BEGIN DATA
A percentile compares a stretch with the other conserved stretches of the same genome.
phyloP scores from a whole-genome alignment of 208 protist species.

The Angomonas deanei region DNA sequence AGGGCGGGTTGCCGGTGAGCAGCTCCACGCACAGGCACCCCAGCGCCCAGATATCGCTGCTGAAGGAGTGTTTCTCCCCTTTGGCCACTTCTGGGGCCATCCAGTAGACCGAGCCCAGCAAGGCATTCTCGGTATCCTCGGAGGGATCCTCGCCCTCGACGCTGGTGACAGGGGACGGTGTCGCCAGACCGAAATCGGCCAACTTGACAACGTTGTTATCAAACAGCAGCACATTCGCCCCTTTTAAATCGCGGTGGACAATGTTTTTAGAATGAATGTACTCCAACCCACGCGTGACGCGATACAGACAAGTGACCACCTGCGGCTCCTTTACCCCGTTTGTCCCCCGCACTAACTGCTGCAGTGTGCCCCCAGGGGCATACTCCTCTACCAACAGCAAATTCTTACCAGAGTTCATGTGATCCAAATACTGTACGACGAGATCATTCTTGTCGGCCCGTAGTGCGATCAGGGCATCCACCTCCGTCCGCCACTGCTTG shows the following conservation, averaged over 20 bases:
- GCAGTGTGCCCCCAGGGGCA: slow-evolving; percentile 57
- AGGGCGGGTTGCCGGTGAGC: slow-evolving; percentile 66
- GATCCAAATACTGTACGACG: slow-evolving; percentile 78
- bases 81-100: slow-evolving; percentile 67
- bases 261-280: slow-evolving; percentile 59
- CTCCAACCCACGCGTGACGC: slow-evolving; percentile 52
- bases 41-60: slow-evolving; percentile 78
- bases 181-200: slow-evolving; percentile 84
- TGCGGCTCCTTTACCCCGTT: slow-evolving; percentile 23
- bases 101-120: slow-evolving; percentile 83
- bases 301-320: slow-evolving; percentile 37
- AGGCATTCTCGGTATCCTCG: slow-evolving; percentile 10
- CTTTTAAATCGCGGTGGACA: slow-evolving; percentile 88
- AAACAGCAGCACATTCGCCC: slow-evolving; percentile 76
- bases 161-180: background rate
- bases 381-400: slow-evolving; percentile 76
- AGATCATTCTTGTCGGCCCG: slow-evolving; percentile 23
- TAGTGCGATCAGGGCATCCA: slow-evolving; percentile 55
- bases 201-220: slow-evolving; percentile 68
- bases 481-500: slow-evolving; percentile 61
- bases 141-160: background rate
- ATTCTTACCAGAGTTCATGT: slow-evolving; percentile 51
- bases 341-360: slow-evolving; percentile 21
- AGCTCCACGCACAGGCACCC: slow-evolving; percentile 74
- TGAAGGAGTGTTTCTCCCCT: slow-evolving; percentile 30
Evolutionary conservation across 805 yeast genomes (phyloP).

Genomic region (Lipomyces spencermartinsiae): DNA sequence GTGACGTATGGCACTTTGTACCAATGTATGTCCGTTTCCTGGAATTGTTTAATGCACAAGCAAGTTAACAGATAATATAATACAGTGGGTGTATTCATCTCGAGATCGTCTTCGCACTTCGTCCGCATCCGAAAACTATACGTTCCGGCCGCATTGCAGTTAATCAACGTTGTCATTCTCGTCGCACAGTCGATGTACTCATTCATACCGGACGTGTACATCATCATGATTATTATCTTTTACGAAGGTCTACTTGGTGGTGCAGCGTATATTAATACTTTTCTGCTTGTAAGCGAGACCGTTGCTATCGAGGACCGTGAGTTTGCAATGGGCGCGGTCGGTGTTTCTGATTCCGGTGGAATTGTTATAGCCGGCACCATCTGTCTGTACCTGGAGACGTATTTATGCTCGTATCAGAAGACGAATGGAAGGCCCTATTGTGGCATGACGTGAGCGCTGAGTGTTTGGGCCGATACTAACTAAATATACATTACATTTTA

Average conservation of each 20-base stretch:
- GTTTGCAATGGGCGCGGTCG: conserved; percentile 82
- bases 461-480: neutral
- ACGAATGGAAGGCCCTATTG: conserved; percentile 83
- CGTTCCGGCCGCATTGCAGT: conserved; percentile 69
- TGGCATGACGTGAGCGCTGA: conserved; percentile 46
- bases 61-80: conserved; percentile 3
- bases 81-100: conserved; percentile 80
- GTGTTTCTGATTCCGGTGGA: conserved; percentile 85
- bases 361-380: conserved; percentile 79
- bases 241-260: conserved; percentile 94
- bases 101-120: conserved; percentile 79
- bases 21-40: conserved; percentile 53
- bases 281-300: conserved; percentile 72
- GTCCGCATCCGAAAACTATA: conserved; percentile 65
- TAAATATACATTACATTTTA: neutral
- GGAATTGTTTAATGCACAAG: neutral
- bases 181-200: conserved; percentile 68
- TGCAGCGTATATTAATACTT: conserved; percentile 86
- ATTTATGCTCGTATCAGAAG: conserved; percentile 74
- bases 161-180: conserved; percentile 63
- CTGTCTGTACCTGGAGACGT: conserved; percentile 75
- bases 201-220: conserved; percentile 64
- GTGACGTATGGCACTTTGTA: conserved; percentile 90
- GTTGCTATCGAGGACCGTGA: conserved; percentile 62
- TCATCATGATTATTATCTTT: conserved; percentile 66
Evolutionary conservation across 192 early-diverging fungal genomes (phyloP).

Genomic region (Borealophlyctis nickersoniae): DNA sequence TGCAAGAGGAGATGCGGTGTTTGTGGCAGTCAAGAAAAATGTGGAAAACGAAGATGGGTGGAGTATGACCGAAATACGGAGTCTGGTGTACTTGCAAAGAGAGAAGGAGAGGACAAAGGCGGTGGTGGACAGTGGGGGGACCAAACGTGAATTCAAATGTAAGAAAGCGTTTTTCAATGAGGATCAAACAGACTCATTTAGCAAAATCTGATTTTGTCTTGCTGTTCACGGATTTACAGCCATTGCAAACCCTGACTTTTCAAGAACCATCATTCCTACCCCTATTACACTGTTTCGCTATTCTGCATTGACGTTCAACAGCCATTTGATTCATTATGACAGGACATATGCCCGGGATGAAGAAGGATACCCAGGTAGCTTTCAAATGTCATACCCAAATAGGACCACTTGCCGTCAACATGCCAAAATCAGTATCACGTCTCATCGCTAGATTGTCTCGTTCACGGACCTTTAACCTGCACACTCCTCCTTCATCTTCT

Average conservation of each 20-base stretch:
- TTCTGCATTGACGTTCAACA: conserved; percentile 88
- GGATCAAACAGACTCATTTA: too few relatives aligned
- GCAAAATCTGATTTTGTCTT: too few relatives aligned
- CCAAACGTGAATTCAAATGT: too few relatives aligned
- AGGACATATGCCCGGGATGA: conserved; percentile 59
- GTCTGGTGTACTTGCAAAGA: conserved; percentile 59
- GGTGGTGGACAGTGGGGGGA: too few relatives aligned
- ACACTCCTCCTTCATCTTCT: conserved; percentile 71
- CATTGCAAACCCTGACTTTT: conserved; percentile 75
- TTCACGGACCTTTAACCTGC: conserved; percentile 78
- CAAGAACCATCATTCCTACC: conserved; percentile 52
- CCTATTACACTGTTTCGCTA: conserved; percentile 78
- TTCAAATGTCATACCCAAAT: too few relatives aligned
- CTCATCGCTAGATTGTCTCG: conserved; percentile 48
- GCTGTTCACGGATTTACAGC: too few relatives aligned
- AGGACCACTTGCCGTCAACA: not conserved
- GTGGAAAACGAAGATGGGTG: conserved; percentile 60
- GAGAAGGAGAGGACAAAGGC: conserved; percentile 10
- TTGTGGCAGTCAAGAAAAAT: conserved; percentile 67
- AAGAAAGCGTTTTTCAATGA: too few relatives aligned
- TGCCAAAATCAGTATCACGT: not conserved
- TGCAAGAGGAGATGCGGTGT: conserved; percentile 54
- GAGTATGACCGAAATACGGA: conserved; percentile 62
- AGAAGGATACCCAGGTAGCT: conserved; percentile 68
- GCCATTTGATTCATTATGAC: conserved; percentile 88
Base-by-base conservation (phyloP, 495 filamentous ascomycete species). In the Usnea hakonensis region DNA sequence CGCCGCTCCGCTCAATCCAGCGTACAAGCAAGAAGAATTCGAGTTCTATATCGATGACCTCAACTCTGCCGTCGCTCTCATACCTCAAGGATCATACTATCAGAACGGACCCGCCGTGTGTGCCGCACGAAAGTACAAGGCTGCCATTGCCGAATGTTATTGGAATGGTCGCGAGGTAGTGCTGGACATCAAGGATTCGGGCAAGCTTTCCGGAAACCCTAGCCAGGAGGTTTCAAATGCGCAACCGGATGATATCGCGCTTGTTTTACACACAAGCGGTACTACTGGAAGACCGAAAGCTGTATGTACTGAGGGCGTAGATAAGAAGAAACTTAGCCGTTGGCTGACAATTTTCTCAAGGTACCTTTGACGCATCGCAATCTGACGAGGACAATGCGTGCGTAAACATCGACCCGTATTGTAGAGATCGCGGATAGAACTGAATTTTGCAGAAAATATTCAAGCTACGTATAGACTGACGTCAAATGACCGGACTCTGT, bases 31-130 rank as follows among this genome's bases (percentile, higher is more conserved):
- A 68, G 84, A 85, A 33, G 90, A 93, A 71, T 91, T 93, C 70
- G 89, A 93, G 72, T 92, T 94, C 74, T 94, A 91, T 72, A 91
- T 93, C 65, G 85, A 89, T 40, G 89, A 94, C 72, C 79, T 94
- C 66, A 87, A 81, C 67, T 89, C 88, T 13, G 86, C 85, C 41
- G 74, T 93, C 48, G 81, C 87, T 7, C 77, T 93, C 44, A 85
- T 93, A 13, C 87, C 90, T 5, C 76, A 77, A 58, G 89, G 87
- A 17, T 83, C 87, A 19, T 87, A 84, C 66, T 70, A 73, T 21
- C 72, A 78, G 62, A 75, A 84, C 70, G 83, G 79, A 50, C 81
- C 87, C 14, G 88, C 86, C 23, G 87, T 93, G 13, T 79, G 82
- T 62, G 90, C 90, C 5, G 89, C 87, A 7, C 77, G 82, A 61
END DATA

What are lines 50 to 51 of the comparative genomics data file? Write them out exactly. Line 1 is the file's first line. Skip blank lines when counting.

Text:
- ATTTATGCTCGTATCAGAAG: conserved; percentile 74
- bases 161-180: conserved; percentile 63